Monday marks the 25th year since Martin Luther King Jr. Day was first observed as a national holiday.
Despite the designation by the federal government in 1986, it was not until 2000 that every state observed the federal holiday. Make no mistake, not everyone came on board in a timely fashion. But in our nation’s history, there have been few things timely in regard to race.
There are chapters about race in our history books that make for uncomfortable reading. It dates back to the days of slavery into Reconstruction and Jim Crow laws. It is hard to fathom what people were forced to endure solely based on the color of their skin or where they were born. The Civil War provided freedom, but in many instances, in name only.
Through a system designed to keep people down in ‘their’ place, leaders rose. Freed slaves gained property, joined the Army as Buffalo Soldiers and sought educational and business opportunities.
There were men eager to go overseas to defend a country that treated prisoners of war better than some of its own minorities. And more leaders rose.
Men came to the forefront like Martin Luther King Jr. in the oppressive deep South. They put their lives on the line for civil rights. They held the belief that all men are created equal and should have the same right to vote without the harassment prevalent during that time period. There was an unpopular belief that schools should be shared, blacks and whites could eat sandwiches at the same drugstore counter and go to the same restroom and drink from the same water fountain.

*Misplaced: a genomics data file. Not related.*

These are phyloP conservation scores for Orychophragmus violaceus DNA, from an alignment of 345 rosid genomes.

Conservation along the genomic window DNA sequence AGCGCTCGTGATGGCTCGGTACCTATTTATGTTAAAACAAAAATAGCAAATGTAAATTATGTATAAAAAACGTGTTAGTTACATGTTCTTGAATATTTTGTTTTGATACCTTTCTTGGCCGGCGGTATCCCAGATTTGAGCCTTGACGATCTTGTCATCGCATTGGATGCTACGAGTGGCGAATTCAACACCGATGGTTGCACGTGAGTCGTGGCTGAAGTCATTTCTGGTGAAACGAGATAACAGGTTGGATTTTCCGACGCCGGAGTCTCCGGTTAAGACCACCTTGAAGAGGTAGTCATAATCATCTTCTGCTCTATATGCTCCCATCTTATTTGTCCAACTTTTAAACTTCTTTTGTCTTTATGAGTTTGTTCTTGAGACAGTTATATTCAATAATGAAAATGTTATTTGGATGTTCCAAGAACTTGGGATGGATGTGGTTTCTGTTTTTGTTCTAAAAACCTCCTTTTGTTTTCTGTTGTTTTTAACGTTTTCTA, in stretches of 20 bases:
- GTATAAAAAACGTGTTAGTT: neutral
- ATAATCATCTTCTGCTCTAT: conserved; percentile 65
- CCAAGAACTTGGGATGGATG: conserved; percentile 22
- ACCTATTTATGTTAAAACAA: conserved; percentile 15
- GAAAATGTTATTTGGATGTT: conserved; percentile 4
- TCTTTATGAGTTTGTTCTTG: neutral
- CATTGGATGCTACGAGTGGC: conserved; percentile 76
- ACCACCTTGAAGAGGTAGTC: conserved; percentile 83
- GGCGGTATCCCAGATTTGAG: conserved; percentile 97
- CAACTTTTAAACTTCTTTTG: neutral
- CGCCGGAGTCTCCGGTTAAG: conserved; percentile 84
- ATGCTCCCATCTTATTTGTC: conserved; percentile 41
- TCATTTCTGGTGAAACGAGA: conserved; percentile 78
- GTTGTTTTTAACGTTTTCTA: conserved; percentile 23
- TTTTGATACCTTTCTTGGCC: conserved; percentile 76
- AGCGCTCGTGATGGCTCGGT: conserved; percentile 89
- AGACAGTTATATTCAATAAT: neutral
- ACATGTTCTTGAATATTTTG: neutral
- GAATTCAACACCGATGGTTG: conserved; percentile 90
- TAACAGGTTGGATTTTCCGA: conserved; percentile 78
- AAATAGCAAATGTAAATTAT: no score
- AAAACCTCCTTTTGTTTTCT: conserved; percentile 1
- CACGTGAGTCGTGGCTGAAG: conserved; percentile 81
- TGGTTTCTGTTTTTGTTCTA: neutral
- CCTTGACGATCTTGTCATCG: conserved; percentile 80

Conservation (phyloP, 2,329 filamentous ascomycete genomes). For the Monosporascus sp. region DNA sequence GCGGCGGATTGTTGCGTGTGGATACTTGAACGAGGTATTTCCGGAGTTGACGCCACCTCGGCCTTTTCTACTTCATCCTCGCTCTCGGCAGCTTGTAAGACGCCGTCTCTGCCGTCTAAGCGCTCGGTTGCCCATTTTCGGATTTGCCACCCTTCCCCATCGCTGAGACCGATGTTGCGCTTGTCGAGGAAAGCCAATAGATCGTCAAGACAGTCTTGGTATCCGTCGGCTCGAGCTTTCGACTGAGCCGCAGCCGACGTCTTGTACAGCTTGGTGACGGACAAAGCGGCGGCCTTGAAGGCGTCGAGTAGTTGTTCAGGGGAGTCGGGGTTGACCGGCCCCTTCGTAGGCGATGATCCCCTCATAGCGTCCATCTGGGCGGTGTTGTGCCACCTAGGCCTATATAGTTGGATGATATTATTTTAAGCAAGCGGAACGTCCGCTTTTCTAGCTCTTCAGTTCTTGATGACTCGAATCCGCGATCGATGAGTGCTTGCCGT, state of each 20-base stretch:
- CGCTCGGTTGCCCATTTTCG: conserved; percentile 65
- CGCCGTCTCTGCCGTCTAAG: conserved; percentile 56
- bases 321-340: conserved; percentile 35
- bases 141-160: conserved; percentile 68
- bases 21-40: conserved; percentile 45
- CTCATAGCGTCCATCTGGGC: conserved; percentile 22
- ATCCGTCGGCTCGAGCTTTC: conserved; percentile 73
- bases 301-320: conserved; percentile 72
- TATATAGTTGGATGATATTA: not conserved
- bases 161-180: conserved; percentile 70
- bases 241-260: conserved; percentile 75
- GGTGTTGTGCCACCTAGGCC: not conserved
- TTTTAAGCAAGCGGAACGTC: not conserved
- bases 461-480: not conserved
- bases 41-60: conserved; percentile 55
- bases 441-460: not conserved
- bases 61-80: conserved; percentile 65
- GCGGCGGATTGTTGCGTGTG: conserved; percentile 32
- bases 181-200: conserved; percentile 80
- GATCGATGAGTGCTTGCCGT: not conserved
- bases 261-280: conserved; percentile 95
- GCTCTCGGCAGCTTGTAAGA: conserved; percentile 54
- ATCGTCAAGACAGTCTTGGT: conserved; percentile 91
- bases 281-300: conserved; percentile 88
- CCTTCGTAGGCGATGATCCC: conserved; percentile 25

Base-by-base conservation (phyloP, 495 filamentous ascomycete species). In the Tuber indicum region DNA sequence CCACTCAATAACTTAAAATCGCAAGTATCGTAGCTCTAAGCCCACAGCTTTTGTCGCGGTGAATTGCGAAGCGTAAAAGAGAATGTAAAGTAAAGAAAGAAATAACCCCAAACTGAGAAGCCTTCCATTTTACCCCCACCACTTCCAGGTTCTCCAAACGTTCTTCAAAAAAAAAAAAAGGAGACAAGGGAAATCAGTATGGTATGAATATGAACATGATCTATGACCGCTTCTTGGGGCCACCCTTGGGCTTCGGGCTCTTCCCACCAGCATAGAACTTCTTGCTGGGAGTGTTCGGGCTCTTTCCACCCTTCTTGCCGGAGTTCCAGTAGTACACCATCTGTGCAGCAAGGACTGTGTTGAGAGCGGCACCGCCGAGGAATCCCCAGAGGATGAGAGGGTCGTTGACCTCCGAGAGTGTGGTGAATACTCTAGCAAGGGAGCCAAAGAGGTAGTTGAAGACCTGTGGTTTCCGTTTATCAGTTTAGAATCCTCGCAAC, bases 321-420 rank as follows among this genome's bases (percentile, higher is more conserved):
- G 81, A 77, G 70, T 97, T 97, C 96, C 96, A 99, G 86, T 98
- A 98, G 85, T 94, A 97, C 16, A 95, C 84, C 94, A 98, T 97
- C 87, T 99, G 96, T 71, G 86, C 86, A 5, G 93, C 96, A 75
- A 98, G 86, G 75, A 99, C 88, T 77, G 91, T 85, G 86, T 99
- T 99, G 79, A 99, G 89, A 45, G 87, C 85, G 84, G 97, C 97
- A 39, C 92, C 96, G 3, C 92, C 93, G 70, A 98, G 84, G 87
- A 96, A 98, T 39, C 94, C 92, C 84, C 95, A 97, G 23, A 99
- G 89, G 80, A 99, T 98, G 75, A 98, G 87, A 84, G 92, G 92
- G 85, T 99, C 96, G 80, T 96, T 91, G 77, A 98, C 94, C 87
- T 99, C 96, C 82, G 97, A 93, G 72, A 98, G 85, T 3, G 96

Martin Luther King Jr.’s fight for equality left an indelible mark on American history. It was a just fight reserved for a special person. He moved the needle light years forward in racial equality. And yet, as we honor King and the civil rights movement Monday, we must not forget there is so much work left to do. We could all use a little of Martin Luther King’s selflessness and compassion for others.